Tony Boston , vice president and chief diversity officer

Vincent Champion , vice president and general counsel

Jill Forrester, chief information officer and vice president of

show about Kurt Vonnegut to Dickinson, and a guestpianist brought a composition by Professor of Music Robert Pound to life. After hosting a residency with the Grammy Award-winning Third Coast Percussion, the music department will close the semester with orchestra performances of Danse Macabre and suites from Bizet’s Carmen, and with a College Choir concert inspired by images from the James Webb telescope.

View the calendar of arts at dson.co/coa22mag.

information & technology services • David Walker, vice president for finance & administration

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DISTINCTIVELY DICKINSON

Summer Internships

JULIANA GIANNI ’24 NRG ENERGY Gianni (environmental science), who learned about the internship opportunity at NRG Energy from a 2016 Dickinson grad who works there, interned in NRG’s sustainability and advisoryservices department. Throughout the summer, she helped to convert the company’s vehicle fleet to 100% electric vehicles, performed customer analysis and market research, prototyped solutions, and created a database. BEST ADVICE: “The things you learn during an internship are unlike anything that you will find in a classroom, so I highly recommend applying for as many internships as you can.”

JACK DRDA ’24 GEORGETOWN UNIVERSITY COLLEGE OF MEDICINE Drda (biology) has served several patient-care internships at UPMC Central Pennsylvania hospitals. In summer 2022 he mixed it up as a research intern at Georgetown, where he analyzed liver tissues for cancer and stem-cell markers and investigated the

DICK INSON M AGAZINE Fall 2022 12

Offer Experience, Opportunities and Connections

mechanism underlying hepatocellular carcinoma. He also gave weekly presentations about the ongoing work. BEST ADVICE: “Rejection happens to everyone—own it! Use what you learned to better your next application.”

DANIEL YAMOAH ’23 (with Maritriny Galvez-Ceron ’24 and Claire Shearer ’24)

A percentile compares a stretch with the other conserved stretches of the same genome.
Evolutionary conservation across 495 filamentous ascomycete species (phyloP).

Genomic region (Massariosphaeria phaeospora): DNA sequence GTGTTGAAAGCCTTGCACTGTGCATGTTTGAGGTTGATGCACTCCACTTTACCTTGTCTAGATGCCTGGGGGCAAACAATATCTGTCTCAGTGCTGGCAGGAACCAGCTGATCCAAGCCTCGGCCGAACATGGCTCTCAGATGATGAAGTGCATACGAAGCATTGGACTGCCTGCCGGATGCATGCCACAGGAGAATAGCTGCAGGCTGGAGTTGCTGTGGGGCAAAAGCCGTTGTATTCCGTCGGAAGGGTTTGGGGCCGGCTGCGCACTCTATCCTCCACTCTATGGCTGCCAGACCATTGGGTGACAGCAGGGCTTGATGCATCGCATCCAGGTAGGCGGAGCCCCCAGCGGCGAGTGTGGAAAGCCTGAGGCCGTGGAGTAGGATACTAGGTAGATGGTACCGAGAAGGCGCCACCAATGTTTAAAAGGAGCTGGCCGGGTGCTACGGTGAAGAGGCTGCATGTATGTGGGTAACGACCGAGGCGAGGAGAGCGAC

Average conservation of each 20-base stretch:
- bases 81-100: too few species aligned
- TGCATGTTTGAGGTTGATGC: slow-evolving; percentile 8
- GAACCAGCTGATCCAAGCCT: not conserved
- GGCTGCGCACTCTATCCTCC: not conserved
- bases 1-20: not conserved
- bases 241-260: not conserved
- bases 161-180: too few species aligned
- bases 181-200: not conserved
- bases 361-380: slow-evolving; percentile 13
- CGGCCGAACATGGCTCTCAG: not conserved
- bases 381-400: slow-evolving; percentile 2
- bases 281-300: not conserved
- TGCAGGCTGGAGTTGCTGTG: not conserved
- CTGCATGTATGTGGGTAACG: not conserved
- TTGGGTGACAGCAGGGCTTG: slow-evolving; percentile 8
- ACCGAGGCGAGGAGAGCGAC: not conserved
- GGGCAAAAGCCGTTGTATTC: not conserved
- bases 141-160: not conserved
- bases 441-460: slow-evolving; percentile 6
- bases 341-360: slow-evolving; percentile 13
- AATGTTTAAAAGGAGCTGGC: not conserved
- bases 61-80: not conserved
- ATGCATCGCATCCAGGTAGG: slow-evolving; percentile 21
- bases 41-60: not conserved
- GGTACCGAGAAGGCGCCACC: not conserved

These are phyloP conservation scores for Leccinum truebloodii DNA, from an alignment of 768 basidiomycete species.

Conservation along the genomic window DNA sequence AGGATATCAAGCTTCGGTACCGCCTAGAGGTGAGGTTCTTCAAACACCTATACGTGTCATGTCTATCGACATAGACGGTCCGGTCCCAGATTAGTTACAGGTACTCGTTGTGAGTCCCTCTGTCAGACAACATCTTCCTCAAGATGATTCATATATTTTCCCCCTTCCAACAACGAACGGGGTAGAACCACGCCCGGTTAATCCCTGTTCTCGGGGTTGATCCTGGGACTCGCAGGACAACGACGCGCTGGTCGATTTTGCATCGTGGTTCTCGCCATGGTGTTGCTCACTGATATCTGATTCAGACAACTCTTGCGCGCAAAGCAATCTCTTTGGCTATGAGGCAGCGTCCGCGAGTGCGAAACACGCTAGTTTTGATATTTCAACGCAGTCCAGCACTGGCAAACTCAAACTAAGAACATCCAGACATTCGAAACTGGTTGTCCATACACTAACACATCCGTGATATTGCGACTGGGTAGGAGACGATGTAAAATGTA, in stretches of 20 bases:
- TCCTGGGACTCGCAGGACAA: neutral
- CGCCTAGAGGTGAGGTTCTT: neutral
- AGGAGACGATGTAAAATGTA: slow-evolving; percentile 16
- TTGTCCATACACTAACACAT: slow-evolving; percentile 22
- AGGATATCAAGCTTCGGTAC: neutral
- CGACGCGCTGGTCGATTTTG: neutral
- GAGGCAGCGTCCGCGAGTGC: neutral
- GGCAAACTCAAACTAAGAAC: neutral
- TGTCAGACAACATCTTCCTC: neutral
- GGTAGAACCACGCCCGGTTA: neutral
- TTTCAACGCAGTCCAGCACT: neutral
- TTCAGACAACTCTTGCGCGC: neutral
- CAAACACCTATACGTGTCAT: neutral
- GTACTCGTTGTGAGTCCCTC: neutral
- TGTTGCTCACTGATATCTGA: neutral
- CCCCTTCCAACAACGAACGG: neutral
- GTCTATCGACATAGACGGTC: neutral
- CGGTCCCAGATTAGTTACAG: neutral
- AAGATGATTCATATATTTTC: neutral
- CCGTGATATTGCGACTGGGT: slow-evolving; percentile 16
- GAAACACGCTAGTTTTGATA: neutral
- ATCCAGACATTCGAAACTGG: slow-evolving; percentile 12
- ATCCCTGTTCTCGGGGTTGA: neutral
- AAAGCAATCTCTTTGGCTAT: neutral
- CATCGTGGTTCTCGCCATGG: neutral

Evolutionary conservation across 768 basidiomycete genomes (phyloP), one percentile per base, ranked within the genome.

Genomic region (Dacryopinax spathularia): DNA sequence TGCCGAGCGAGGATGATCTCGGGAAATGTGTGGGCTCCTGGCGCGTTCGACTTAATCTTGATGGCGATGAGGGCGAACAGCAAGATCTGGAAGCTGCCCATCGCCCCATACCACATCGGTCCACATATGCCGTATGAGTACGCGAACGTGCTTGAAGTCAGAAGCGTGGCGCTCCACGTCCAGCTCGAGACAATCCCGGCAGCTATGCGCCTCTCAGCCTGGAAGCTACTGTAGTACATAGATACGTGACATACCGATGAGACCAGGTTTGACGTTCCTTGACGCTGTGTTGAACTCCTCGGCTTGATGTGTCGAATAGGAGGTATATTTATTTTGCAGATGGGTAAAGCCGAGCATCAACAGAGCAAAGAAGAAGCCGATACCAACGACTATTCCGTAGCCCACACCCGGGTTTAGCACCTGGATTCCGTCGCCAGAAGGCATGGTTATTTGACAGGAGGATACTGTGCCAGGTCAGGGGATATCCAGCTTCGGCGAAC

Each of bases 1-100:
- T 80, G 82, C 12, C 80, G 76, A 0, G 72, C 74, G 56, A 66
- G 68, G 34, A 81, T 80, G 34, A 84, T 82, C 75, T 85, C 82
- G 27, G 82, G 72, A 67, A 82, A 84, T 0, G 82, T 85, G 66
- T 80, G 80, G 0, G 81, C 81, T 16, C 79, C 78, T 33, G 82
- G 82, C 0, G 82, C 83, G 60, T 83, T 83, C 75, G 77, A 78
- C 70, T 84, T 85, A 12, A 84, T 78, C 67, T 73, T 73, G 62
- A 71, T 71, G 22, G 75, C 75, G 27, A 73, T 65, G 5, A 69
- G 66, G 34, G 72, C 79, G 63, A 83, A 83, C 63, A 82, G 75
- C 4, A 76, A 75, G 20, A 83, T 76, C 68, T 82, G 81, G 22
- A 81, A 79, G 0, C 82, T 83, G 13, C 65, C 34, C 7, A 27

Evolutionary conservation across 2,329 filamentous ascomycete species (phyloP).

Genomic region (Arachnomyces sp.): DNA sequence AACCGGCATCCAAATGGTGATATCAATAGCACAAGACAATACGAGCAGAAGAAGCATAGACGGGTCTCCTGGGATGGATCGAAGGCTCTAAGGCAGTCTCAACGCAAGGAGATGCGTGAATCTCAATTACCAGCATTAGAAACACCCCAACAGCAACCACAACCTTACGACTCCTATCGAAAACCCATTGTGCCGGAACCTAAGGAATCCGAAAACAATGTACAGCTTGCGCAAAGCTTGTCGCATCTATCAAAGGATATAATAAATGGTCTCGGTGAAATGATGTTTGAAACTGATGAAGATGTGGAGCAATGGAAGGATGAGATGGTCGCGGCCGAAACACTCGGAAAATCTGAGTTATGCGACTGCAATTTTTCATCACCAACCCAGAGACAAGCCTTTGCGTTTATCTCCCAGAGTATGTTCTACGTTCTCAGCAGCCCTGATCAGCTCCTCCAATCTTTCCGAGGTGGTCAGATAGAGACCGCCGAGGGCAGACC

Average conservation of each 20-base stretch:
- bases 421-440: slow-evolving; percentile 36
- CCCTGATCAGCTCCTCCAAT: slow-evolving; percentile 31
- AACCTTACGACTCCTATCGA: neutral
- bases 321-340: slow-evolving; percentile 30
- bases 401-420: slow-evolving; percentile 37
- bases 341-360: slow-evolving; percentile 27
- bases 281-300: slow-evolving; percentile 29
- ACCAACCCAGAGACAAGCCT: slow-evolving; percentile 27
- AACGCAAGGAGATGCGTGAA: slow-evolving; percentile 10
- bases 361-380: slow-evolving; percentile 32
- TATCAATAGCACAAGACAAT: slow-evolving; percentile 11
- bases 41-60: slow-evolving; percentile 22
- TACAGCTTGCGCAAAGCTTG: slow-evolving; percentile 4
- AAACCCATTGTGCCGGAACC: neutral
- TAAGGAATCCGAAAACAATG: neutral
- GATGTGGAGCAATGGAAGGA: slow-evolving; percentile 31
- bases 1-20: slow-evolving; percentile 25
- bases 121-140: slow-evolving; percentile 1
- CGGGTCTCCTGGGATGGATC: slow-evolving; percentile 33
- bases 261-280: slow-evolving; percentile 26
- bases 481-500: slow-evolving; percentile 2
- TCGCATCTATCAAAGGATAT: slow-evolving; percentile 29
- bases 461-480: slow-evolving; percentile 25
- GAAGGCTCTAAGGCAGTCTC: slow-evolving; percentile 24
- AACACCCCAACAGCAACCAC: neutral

UPMC

Each of these students shadowed physicians and other medical personnel in various departments and gained valuable insight into the medical profession. Galvez-Ceron (biochemistry & molecular biology) enjoyed learning about obstetrics and gynecology. Shearer (biochemistry & molecular biology) appreciated the chance to work with pediatricians and the children they serve. For Yamoah (biology), who was raised in a small village in Ghana where there’s little access to Western medical treatments, the highlight was working with underserved communities through the mobile-services unit. BEST ADVICE: Pursue an internship!


Internships help you explore fields, jobs and workplaces you’re interested in as you develop career plans and gain the skills and experiences for postgraduation success. That’s why at Dickinson, 92% of students complete an internship, externship, research, servicelearning or field experience course before graduation. Below is a dose of inspiration and unfiltered advice from some of those students who recently completed summer internships. —MaryAlice Bitts Jackson

LOUIS-DAVID KAKOU ’23 UNESCO-DELEGATION OF CÔTE-D’IVOIRE Kakou (political science) wrote reports, attended conferences, organized events, contributed writing for speeches and performed data analysis. He says the variety of work helped him pinpoint what he’d like to do professionally. BEST ADVICE: “Internships are the bridge between academic and professional life. It is through these experiences that we learn better, we consolidate knowledge and, above all, we begin to make decisions and develop a vision of what steps need to be taken to achieve our goals.”

XENIA MAKOSKY ’24 SMITHSONIAN NATIONAL MUSEUM OF ASIAN ART Makosky (art history, Middle East studies) completed one of the nation’s most prestigious internships, where she put her writing and research skills to work, contributing to an upcoming exhibition on Sufism.

Read more summer internship experiences at dson.co/intern22mag, and support the Dickinson Internship Fund, making internships available to students who may otherwise be unable to take advantage of them.

BEST ADVICE: “Talk to your professors. They know their fields and want to help you succeed. Go to their office hours or send them emails about opportunities you find and things that interest you, and don’t forget to talk to your professors once you finish your internship. This will help you process your experience and think about next steps.”